Based Upon Availability by Alix Strauss 352 pages Published June, 8, 2010 Fiction, interconnected stories
I met Alix Strauss, author of Based Upon Availability, while I was in New York City for BEA. I immediately loved her, and had already jumped across the table to snatch her book when I was visiting with some folks at HarperCollins. The book was described as “dark”, and I think what I heard was “covered in chocolate and dripping with diamonds.” That’s how fast I grabbed Based Upon Availability. Meeting Alix was awesome, though I then worried about the possibility of not liking her book. It’s happened before, that I met an author first, read their book, and didn’t like it. It was awkward (for me), and the author eventually unfollowed me on Twitter (surely not because I didn’t like the book…I’m sure my tweets were boring). So there was a certain amount of trepidation surrounding this book for me. But guess what?
I loved it.
I found myself staring off into space thinking about the book, which is what I do when I love a book. And there’s this one scene that I can’t get out of my head, and the scene just reverberates over and over. I admit to having a terrible memory, the kind that you expect in your 104-year-old grandma, but I will not forget the scene. It’s not because the scene is horrific or shocking or gruesome, but Strauss sets up the whole story for this very last thing that happens, so it definitely leaves an impression.
The strength of Based Upon Availability is in the author’s ability to convey a character’s deepest fears, anxieties and insecurities within a few short pages. Robin aches to have a good relationship with her sister. Sheila wishes she could find a man. Trish wants the old days back with her best friend, her best friend who was once fat but is now skinny. Franny wants to connect with someone, anyone, and finds a connection with her neighbors when there’s a fire in their apartment building. Lou, a washed up singer who hasn’t been sober for almost 20 years, would do anything for the golden days again.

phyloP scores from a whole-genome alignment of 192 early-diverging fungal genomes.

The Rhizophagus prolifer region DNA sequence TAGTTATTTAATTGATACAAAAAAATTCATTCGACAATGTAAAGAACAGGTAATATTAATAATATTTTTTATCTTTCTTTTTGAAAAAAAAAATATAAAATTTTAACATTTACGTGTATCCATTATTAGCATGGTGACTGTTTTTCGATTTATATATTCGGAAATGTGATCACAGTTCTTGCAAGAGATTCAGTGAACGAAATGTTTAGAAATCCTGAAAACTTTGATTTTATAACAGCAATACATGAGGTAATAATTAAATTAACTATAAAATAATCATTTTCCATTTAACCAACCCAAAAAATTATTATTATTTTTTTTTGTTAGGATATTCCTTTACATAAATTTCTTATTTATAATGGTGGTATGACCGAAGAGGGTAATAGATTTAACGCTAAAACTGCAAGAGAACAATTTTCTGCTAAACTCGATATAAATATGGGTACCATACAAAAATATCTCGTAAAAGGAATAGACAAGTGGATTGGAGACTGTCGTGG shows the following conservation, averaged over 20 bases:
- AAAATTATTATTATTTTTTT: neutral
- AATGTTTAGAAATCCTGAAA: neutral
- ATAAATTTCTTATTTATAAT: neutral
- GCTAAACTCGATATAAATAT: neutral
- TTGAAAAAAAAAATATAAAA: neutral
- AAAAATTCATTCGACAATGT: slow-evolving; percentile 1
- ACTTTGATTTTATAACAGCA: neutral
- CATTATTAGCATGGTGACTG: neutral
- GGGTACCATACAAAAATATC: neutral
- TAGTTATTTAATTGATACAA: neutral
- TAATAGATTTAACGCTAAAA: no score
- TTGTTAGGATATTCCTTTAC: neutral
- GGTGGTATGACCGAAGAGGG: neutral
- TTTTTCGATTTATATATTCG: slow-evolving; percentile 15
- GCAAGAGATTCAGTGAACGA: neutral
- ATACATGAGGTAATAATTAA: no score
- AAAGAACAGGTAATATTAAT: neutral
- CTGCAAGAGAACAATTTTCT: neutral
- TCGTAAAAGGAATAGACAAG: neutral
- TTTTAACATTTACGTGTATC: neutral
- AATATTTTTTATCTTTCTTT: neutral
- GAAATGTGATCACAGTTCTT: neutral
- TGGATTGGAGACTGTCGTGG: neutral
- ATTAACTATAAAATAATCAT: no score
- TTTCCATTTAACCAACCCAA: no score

These are short, interconnected stories, held together by Morgan, the manager of the Four Seasons, the hotel that these women have in common. Morgan goes into guests’ rooms and takes a pill that they have, whatever it is. She pokes through their luggage, always careful to leave things as they were. She’s stunted in that she still thinks and talks to her dead sister every day, who died when Morgan was only six years old. She thinks about how better her life would be if her sister hadn’t had cancer.
There wasn’t a single woman that my heart didn’t reach out for. It’s such a cliche to say how ‘raw’ the book was, but I really felt like the emotions and insecurities were so close to the surface that if I reached out, I might be able to touch them and see what they feel like. I was almost embarrassed by Morgan’s attempts to reach out to Trish. I wanted to tell her to not let her feelings be so naked. But what’s wrong with putting yourself out there, letting yourself be vulnerable?
Trish’s story, and particularly the ending to that story, is what has stayed with me. Strauss hits on a theme in society that continues to frustrate and sadden me: “When everyone has left you, at least you’ll be thin.” I just want to cry over that statement.
Common through all of these stories is each woman’s need for connection, but they’re unable, for one reason or another, to make that connection. It reminded me of the need that everyone has of being loved, of having a friend, of mattering to someone else. Trish could see that Morgan was reaching out to her, but she was too wrapped up in her own problems to reciprocate. I couldn’t help but think how much better off they might have been if they’d at least had each other.
Even scenes that are silly and funny belie a deeper meaning. Morgan, in one of the hotel rooms, steals a sex toy and then prances around her apartment with it on. It’s a brace that holds her rigid, but ironically gives her the ability to breathe deeper than she can during the day. It releases her somehow, gives her a freedom that she feels when she has it on that she doesn’t feel when she has it off.
My only complaint, like any good book of short stories, is that I’d love to see Strauss write a novel about one person. I would have liked more time with each character, and I wonder what Strauss could do with one person over the course of 300 pages.
Rating: 92 out of 100
You might want to also see what Raging Bibliomania said, as I think she captured the essence of the book quite well.